Annular solar eclipse | Cloudy skies play spoilsport for sky gazers in Delhi

Solar eclipse as seen under heavy cloud cover in New Delhi on Sunday, June 21, 2020.

Solar eclipse as seen under heavy cloud cover in New Delhi on Sunday, June 21, 2020.   | Photo Credit: V.V. Krishnan

With clouds shrouding the skies in the national capital on Sunday, sky gazers missed a clear view of the annular solar eclipse that would have showed them the Sun look like a ring of fire.

The annular phase began at 10.19 am and ended at 1.58 pm. The eclipse was at its peak at 12.01 pm.

The annular phase was visible from some places within a narrow corridor of northern part of the country (parts of Rajasthan, Haryana and Uttarakhand). A few prominent places within this annularity path are Dehradun, Kurukshetra, Chamoli, Joshimath, Sirsa, Suratgarh.

It was a partial solar eclipse from the rest of the country.

Watch | What is an annular solar eclipse?

The annular path also passed through Congo, Sudan, Ethiopia, Yemen, Saudi Arabia, Oman, Pakistan, and China.

Obscuration of the Sun by the Moon at the time of greatest phase of partial eclipse was around 94 per cent in Delhi.

N. Rathnashree, Director of Nehru Planetarium, said the visibility of the eclipse was hampered due to the clouds.

The viewing was also affected due to social distancing norms in place due to the coronavirus pandemic. Rathnashree said although they had set up an equipment in the lawns of Nehru Planetarium, images were live-streamed and webcast on their Youtube page.

Also read: In pictures: The ‘ring of fire’ eclipse

The next annular eclipse will be seen from South America in December. Another annular eclipse will occur in 2022 but that will be hardly visible from India, Rathnashree added.

A solar eclipse occurs on a new moon day when the Moon comes in between the Earth and the Sun and all the three celestial bodies are aligned.

An annular solar eclipse will occur when the angular diameter of the Moon falls short of that of the Sun so that it cannot cover up the latter completely.

As a result, a ring of the Sun's disk remains visible around the Moon. This gives an image of a ring of fire.

Harpreet Kaur, a teacher with the South Delhi Municipal Corporation (SDMC), had arranged a telescope and created ball mirror image for viewing the solar eclipse. But the clouds had covered the sun.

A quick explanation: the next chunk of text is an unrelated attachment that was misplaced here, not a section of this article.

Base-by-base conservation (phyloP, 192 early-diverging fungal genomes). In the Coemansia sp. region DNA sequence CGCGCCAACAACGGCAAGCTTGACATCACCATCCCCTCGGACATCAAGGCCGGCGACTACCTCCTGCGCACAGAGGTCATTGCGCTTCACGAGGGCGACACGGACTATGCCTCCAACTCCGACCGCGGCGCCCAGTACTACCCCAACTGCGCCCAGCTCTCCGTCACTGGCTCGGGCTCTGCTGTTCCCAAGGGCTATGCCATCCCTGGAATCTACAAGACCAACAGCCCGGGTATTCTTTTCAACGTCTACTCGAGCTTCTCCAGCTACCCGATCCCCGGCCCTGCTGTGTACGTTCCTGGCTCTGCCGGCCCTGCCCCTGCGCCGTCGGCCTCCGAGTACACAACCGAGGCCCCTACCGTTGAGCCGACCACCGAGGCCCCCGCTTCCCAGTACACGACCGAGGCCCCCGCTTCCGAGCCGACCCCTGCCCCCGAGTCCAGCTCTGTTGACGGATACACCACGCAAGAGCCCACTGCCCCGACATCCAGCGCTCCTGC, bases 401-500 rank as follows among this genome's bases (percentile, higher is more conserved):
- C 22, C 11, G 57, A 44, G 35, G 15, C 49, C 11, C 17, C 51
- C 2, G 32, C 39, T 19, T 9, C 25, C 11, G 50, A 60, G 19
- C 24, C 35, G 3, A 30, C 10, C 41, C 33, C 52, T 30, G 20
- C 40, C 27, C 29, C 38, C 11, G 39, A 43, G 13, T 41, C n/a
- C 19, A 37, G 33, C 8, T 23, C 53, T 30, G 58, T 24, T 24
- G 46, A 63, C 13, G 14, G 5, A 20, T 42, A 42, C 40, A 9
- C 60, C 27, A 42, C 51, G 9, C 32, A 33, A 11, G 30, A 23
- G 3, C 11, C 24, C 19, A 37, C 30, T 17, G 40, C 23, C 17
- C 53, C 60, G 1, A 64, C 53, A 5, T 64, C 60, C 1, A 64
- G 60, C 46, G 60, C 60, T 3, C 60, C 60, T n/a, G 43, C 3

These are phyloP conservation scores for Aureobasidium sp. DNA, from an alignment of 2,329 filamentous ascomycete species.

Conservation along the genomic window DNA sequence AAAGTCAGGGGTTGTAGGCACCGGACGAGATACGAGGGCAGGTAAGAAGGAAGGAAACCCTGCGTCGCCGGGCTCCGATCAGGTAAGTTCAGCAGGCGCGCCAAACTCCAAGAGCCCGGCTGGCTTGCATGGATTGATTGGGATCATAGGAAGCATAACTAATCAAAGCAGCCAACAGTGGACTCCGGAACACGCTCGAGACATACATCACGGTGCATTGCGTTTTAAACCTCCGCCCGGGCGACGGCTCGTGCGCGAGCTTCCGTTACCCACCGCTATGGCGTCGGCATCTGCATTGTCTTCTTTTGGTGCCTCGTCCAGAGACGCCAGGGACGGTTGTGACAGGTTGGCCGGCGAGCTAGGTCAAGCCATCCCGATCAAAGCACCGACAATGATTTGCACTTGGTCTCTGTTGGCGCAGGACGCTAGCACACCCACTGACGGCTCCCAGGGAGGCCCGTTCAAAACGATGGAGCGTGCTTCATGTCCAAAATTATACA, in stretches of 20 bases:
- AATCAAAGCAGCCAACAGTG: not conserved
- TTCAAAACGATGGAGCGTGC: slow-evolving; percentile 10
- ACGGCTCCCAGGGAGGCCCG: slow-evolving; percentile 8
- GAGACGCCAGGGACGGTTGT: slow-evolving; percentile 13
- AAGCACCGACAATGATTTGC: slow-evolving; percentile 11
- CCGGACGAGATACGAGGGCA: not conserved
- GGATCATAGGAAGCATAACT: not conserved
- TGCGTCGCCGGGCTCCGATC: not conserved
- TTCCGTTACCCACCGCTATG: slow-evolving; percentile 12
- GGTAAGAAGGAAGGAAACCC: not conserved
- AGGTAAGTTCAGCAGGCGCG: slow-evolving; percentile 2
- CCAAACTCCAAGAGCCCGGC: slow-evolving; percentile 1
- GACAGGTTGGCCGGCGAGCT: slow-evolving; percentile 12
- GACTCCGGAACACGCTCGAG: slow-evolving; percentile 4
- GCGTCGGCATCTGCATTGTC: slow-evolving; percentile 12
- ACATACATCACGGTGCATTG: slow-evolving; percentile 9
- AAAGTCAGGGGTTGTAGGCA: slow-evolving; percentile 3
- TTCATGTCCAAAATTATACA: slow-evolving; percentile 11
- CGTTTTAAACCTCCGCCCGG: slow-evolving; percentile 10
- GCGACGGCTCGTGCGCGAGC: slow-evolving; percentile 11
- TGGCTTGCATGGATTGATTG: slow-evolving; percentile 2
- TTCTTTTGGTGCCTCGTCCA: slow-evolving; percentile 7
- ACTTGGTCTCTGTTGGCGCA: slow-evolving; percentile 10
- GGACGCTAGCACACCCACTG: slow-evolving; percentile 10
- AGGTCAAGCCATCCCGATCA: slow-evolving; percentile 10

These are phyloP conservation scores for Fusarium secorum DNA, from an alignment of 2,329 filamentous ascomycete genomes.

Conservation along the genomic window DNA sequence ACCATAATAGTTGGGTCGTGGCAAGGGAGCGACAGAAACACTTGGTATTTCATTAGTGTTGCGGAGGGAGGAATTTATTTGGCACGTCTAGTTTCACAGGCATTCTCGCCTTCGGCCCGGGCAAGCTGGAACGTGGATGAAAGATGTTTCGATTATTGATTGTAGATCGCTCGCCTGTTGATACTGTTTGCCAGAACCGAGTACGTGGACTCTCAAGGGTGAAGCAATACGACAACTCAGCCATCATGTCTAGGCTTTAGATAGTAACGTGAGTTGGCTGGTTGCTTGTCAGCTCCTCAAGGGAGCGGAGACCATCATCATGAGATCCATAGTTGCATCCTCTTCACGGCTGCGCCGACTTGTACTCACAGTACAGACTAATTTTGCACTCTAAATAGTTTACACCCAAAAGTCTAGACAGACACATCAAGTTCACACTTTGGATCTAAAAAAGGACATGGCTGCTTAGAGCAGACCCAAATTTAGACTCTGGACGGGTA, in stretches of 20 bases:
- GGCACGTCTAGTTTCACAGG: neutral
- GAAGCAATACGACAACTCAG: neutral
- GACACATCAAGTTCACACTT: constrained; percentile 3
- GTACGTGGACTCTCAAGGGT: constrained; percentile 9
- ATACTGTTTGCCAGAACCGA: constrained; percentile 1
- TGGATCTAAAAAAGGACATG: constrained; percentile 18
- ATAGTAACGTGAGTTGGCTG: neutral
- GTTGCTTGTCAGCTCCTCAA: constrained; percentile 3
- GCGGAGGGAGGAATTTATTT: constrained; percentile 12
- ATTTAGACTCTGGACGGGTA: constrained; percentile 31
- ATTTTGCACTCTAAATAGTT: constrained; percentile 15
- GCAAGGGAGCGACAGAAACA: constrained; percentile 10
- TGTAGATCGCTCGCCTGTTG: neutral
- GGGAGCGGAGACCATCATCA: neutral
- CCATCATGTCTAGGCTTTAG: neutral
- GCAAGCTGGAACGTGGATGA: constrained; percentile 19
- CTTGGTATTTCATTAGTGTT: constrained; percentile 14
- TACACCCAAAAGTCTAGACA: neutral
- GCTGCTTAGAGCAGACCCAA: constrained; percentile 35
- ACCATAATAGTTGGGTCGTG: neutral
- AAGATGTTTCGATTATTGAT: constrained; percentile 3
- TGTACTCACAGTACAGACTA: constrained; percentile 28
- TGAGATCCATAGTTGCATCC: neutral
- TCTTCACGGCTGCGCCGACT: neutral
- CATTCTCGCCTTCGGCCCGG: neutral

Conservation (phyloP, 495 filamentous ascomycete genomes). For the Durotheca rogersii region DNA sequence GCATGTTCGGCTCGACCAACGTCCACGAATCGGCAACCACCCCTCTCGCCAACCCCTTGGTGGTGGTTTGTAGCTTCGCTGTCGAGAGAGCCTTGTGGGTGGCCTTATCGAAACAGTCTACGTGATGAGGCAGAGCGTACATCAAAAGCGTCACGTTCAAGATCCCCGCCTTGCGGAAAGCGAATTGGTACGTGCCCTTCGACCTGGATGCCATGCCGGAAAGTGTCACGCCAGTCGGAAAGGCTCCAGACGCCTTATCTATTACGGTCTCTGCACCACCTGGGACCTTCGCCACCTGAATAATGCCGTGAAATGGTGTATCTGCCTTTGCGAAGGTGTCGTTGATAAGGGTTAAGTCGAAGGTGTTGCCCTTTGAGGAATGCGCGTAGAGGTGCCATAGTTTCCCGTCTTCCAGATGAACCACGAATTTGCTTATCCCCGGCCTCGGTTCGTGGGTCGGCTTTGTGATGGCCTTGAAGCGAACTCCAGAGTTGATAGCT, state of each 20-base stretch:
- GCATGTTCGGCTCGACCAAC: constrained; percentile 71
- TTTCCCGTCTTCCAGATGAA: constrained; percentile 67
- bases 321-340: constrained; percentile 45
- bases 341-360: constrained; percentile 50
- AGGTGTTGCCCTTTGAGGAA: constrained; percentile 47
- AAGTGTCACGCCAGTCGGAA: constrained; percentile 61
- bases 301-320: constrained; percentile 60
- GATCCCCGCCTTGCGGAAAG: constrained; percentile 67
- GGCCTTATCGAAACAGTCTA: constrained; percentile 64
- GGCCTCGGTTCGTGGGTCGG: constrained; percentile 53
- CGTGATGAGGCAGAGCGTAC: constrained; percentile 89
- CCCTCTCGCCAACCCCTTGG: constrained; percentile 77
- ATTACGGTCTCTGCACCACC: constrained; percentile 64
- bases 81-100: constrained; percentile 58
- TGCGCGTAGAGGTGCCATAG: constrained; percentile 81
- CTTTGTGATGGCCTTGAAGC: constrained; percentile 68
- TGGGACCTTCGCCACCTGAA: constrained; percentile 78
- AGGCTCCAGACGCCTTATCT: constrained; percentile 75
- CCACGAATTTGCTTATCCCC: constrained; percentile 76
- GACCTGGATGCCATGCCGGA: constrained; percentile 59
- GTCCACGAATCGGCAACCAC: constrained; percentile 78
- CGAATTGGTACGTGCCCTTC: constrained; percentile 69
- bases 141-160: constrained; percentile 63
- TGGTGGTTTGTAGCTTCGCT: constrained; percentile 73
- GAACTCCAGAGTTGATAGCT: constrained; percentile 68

"I could not see the eclipse properly due to clouds," Ms. Kaur, who is the coordinator of the science club at her school, said.

However, Ms. Kaur managed to take some photographs and videos, which she will share with her students on her school's WhatsApp group.

She said there was also a point when the sky appeared like it was evening, especially when the eclipse had reached its peak.

"I could see a lot of avian activity in the sky during that time," Kaur said.

However, there were a few who travelled to Kurukshetra in Haryana, where the eclipse was clearly visible.

Arvind Ranade, a scientist with the Department of Science and Technology, was among those who went to Kurukshetra, 150 kilometers from Delhi.

"We could see the eclipse clearly, especially the Baily's beads," Mr. Ranade said.

Named after English astronomer Francis Baily, Baily's beads are an arc of bright spots seen during total and annular eclipses of the Sun.

Just before the Moon's disk covers the Sun, the narrow crescent of sunlight may be broken in several places by irregularities (mountains and valleys) on the edge of the Moon's disk. The resulting array of spots roughly resembles a string of beads.

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Printable version | Aug 14, 2020 5:38:07 PM |

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